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When Handle Soars but Purses don't. Something is wrong.

Jay Bergman: Countdown to the New Meadowlands
By Jay Bergman

Derick Giwner

There's plenty of buzz surrounding the New Meadowlands.


When the New Meadowlands Racetrack opens in November it will mark the birth of a new era for the sport of harness racing. A leaner facility will streamline some of the costs of operation that have hamstrung the facility for years. The smaller building will help facilitate a buzz that was merely an echo of years past in the original grandstand.
It's an exciting time for harness racing in East Rutherford, New Jersey.
Well, that could ring truer if the new building were to feature an expanded menu of harness racing once it opens. That doesn't appear to be the case, as chairman Jeff Gural has indicated the track will run just 82 live racing programs next year and perhaps 10 thoroughbred programs dedicated to turf racing.
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Thus, a new grandstand for a racetrack will feature live racing on just 25 percent of the days during its first year of existence. Which leads to the question, how can we expect to generate renewed interest in the sport of harness racing when live racing, something the grandstand was dedicated to, will be absent on 75 percent of the racing days and nights?
"We just don't have the purse money to offer more days," said Gural when broached on the subject this week.
The irony of that statement is the fact that business at the Meadowlands during its final season in front of the original grandstand had a banner year that few expected but certainly everyone working for the track appreciated.
So why shouldn't we expect business to improve even that much more with a new building and a new buzz?
The reality, according to Gural, is that a majority of the purse money for standardbred racing is comprised of money from the simulcast business imported into the Meadowlands and not from money wagered outside on the Meadowlands product.
Yet one would think with a $75 million or more investment in a new facility that there would and could be renewed interest in the sport. At the same time, one has to believe that exposure to a live product pulls far more weight towards attracting new fans than simply putting them in front of television screens, no matter how big or modern they may be.
And would it be so risky to add 10-20 dates during the winter, a period of time when there is far less competition for racehorses with Pennsylvania's premier eastern facilities closed for business?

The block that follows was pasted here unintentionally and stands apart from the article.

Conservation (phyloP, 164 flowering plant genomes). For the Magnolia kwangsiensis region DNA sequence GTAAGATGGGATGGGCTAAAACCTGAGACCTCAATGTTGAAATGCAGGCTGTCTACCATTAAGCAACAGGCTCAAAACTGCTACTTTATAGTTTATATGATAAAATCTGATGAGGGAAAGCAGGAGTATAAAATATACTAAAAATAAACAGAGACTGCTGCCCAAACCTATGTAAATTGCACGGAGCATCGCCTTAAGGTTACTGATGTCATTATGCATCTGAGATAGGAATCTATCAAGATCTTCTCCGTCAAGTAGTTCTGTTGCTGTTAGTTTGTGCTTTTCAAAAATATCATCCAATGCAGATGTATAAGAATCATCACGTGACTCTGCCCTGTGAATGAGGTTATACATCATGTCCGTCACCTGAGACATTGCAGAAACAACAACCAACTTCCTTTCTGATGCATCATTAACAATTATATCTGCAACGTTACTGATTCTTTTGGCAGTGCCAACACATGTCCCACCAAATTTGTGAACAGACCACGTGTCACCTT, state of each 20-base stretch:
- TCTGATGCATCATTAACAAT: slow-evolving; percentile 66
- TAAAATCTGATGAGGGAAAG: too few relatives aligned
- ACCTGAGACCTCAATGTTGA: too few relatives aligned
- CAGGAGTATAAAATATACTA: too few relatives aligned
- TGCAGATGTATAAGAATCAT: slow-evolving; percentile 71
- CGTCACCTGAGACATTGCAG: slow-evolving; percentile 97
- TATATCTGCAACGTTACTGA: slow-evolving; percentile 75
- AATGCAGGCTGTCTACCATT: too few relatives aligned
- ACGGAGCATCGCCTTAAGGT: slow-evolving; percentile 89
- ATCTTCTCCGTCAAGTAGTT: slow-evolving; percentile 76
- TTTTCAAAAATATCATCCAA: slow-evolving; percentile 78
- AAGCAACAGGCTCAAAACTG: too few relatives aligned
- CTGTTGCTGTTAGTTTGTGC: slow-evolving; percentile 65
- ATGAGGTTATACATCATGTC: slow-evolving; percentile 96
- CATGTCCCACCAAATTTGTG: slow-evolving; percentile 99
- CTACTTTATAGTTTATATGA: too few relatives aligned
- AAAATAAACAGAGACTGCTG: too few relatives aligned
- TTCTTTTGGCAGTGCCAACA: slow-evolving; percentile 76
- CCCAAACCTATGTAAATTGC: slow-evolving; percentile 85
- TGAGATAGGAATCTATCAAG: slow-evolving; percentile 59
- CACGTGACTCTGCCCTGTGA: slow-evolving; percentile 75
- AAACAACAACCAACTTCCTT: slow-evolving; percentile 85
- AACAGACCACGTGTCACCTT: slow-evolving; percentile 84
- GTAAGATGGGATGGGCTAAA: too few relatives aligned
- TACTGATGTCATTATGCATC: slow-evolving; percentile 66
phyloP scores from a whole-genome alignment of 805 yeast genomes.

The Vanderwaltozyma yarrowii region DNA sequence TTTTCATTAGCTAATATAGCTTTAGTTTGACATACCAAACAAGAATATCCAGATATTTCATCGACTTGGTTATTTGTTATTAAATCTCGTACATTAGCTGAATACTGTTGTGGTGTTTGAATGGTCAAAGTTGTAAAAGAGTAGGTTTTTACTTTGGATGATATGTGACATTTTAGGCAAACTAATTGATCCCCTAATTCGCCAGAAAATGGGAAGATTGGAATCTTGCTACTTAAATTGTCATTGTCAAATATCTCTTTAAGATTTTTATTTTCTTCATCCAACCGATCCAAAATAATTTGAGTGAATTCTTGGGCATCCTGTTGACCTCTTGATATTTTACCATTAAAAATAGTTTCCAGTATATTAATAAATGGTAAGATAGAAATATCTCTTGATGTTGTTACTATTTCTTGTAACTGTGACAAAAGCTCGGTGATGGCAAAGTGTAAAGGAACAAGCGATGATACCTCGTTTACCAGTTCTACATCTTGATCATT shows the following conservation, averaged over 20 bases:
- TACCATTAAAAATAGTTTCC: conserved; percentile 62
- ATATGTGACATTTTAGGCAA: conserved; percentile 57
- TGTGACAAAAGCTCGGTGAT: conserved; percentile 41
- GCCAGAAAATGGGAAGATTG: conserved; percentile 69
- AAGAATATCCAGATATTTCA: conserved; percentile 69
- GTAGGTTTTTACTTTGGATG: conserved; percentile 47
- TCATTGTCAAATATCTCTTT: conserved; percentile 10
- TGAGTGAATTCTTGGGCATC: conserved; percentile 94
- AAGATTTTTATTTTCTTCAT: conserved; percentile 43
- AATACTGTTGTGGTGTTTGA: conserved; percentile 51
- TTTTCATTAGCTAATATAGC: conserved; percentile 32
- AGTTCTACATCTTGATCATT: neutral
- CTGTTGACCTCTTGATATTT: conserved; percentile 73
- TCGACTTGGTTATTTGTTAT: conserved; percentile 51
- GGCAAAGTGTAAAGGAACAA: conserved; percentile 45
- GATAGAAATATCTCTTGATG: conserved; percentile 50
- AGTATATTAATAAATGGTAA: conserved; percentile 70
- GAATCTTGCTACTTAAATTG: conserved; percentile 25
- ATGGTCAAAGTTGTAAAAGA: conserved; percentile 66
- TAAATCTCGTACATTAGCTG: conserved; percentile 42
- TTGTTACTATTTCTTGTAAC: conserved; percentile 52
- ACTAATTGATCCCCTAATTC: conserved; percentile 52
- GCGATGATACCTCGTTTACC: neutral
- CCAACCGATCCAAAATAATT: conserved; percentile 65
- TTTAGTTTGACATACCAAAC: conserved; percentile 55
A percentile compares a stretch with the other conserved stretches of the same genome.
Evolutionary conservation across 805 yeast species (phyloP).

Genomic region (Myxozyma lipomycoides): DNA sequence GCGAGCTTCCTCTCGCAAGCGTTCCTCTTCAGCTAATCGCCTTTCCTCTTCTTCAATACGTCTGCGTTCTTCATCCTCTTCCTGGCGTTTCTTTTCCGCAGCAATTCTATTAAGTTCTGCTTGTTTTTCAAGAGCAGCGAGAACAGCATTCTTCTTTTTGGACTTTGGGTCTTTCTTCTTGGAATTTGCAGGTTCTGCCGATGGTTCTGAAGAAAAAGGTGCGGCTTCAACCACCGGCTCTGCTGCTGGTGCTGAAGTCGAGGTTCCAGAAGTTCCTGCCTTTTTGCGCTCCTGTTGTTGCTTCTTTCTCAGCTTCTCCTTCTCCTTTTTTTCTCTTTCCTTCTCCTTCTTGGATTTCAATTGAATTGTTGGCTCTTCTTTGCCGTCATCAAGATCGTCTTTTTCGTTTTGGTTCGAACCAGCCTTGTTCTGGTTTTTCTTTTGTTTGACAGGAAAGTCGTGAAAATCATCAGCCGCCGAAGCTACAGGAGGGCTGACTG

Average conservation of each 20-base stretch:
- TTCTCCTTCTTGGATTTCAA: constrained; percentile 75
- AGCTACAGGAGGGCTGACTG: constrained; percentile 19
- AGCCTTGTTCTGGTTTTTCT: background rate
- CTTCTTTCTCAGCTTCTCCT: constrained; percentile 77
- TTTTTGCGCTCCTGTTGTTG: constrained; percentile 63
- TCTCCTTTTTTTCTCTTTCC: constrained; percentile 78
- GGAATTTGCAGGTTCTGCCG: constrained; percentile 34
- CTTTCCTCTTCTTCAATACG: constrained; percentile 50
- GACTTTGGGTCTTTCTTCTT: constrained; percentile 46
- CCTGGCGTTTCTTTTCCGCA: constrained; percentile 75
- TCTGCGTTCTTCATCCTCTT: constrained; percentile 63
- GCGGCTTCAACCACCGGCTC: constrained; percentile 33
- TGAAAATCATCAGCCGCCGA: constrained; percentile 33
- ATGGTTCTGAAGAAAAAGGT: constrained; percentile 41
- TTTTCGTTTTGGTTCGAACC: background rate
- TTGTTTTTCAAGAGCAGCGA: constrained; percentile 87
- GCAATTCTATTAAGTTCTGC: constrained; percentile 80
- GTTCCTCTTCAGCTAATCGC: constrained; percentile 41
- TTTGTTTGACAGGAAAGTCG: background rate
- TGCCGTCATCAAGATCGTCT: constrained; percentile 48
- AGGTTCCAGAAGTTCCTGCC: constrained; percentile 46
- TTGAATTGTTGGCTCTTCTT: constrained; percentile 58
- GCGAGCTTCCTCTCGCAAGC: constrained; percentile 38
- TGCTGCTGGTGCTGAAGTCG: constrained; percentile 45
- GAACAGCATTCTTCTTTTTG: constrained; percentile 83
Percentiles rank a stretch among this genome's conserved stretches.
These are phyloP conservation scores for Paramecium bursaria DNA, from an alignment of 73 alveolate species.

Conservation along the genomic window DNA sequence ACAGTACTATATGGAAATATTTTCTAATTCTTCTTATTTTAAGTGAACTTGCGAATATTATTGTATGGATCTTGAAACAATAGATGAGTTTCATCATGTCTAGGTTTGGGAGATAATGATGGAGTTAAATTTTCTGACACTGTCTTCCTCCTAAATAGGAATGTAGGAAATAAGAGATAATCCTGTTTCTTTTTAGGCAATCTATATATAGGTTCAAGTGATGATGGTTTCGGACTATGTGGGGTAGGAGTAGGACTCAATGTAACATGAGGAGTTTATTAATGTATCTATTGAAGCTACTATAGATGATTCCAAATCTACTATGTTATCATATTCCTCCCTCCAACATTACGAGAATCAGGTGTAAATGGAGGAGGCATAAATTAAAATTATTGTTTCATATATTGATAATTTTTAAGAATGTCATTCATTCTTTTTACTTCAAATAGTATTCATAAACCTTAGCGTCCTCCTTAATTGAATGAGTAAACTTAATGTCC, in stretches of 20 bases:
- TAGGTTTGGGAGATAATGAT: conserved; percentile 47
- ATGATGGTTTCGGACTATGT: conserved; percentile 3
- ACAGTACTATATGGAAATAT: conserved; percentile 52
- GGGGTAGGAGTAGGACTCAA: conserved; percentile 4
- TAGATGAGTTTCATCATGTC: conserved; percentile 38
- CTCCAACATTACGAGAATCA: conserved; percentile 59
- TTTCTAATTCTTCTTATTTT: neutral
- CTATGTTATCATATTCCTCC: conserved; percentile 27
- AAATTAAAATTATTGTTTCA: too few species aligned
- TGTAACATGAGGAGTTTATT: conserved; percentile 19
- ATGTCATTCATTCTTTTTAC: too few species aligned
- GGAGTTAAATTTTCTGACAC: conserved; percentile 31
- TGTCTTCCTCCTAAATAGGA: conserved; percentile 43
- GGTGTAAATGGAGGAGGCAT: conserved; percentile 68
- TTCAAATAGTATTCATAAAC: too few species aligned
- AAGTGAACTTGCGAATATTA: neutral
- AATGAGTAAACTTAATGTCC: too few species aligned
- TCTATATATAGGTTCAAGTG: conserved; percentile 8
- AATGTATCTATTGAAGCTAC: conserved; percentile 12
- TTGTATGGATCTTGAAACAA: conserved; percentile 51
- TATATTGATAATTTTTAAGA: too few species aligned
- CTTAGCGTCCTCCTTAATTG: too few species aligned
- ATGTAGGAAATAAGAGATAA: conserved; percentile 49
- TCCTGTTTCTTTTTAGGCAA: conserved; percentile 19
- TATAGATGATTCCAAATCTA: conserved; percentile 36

"We would get killed on Wednesdays," said Gural about the thought of expanding the winter schedule even one extra day a week.
Yet at the same time, Gural indicated that the track would be open for simulcasting on Wednesdays but not live racing.
Given the new facility and the chance to market a state of the art building, isn't a genuine opportunity to bring out a new fan base going to escape the Meadowlands, if only for the fact that live racing won't be its main course?
We have a huge sports bar that hopefully can be open at night. We plan to try to use the second floor as a nightclub. We are open for simulcasting and I hope to use the building for other things," said Gural, in response to a question on what the new grandstand would be used for when racing wasn't taking place.
There lies the essence of what appears to be a dilemma for horsemen and what could be an impediment into broadening an audience that has been contracting for years. How can you call something a racetrack when its primary function is to be something other than a racetrack a large majority of the time?
A nightclub? A Sports Bar? A simulcast outlet?
These are three places that already exist in the real world at various locations. What will make the New Meadowlands Nightclub, Sports Bar or simulcast facility any more appealing than facilities that are already in place and accommodate patrons for said purpose?
If the enormous success of the Meadowlands racing product in 2013 proved one thing it was that a competitive product could attract a betting audience. While finding horses was difficult during the late spring and summer, The Meadowlands filled its cards regularly during the winter. With the potential minimizing of racing opportunities in Ontario this winter and the lack of serious competition for horseflesh from "slot-generated" purse locations, the New Meadowlands shouldnt have a problem expanding its racing schedule.
What's more, what if the new facility can generate more on-track handle? Shouldn't that be the number one goal of all involved?
Horsemen have been asked to sacrifice for the greater good and help the Meadowlands achieve its goal. For the most part the New Meadowlands has received incredible support of the horsemen and they deserve a share of the credit for putting on the show and accepting a "class" system that didn't always work for some.
While purse money is most definitely a concern and Gural and his team are right to worry about funding added dates, the New Meadowlands will have an extremely difficult time elevating the level of interest in a live product if it can't operate more often, especially during the winter, a time Gural conceded last year was best for the standardbred sport.
Gural held fast to his belief in the current number of racing dates but offered a glimmer of hope, "If by some miracle the place is packed on the weekends and we are generating significantly more money on the live (programs), we can take another look," Gural said.
The feeling here is that you have to make your own luck and by limiting the exposure of live harness racing in a brand new facility we may in fact be looking for miracles to revive this sport, at least in East Rutherford, New Jersey

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